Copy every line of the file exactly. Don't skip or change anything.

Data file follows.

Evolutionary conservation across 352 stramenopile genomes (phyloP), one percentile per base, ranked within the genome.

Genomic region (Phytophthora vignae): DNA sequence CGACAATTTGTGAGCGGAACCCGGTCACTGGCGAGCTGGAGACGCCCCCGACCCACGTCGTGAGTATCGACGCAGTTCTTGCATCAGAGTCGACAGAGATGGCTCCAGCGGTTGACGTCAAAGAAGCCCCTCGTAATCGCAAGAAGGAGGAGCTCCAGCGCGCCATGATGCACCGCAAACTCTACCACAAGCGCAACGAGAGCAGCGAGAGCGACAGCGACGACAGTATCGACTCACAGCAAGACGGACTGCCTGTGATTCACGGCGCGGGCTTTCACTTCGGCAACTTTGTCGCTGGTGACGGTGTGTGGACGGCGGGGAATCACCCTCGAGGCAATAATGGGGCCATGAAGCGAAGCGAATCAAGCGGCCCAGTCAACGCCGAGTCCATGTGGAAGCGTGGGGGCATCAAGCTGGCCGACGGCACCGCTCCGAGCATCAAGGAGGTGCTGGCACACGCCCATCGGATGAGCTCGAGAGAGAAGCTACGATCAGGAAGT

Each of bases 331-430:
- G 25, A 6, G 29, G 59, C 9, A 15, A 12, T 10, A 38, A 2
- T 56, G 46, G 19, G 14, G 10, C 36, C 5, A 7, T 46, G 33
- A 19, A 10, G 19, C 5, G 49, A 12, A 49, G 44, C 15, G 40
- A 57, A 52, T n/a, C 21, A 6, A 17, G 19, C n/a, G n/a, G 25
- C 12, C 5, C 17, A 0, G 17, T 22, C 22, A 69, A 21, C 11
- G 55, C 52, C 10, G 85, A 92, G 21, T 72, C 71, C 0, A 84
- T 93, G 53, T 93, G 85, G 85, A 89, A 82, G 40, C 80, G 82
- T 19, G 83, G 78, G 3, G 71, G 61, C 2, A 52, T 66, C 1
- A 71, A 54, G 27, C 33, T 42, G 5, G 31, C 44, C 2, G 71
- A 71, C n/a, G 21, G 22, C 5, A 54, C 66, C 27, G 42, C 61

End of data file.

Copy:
Evolutionary conservation across 352 stramenopile genomes (phyloP), one percentile per base, ranked within the genome.

Genomic region (Phytophthora vignae): DNA sequence CGACAATTTGTGAGCGGAACCCGGTCACTGGCGAGCTGGAGACGCCCCCGACCCACGTCGTGAGTATCGACGCAGTTCTTGCATCAGAGTCGACAGAGATGGCTCCAGCGGTTGACGTCAAAGAAGCCCCTCGTAATCGCAAGAAGGAGGAGCTCCAGCGCGCCATGATGCACCGCAAACTCTACCACAAGCGCAACGAGAGCAGCGAGAGCGACAGCGACGACAGTATCGACTCACAGCAAGACGGACTGCCTGTGATTCACGGCGCGGGCTTTCACTTCGGCAACTTTGTCGCTGGTGACGGTGTGTGGACGGCGGGGAATCACCCTCGAGGCAATAATGGGGCCATGAAGCGAAGCGAATCAAGCGGCCCAGTCAACGCCGAGTCCATGTGGAAGCGTGGGGGCATCAAGCTGGCCGACGGCACCGCTCCGAGCATCAAGGAGGTGCTGGCACACGCCCATCGGATGAGCTCGAGAGAGAAGCTACGATCAGGAAGT

Each of bases 331-430:
- G 25, A 6, G 29, G 59, C 9, A 15, A 12, T 10, A 38, A 2
- T 56, G 46, G 19, G 14, G 10, C 36, C 5, A 7, T 46, G 33
- A 19, A 10, G 19, C 5, G 49, A 12, A 49, G 44, C 15, G 40
- A 57, A 52, T n/a, C 21, A 6, A 17, G 19, C n/a, G n/a, G 25
- C 12, C 5, C 17, A 0, G 17, T 22, C 22, A 69, A 21, C 11
- G 55, C 52, C 10, G 85, A 92, G 21, T 72, C 71, C 0, A 84
- T 93, G 53, T 93, G 85, G 85, A 89, A 82, G 40, C 80, G 82
- T 19, G 83, G 78, G 3, G 71, G 61, C 2, A 52, T 66, C 1
- A 71, A 54, G 27, C 33, T 42, G 5, G 31, C 44, C 2, G 71
- A 71, C n/a, G 21, G 22, C 5, A 54, C 66, C 27, G 42, C 61